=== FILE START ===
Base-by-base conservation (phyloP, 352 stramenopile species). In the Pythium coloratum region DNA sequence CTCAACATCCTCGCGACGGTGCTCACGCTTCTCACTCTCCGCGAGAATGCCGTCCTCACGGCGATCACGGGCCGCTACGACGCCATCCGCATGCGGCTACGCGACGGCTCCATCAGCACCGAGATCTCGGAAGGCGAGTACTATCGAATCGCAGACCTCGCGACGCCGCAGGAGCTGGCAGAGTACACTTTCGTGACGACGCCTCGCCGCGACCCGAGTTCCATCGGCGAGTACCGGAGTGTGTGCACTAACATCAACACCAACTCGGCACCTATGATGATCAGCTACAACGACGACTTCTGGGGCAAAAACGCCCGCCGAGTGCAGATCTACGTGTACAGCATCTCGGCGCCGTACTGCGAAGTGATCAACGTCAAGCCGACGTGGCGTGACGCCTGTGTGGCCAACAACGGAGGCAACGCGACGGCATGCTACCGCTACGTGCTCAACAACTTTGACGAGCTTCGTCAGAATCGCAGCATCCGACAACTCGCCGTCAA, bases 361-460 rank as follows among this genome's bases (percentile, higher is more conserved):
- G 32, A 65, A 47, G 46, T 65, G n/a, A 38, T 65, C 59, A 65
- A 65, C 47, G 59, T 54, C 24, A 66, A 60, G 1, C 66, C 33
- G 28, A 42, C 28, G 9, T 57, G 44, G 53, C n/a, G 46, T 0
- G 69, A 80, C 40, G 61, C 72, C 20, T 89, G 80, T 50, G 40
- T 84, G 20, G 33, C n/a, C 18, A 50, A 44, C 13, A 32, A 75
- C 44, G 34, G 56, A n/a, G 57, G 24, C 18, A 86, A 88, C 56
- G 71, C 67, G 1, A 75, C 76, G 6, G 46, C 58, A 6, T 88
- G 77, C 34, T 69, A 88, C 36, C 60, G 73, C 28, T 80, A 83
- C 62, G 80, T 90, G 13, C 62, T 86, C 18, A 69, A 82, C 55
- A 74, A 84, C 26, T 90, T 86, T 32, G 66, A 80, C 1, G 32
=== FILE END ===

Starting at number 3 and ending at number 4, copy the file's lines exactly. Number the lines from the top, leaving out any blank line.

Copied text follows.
- A 65, C 47, G 59, T 54, C 24, A 66, A 60, G 1, C 66, C 33
- G 28, A 42, C 28, G 9, T 57, G 44, G 53, C n/a, G 46, T 0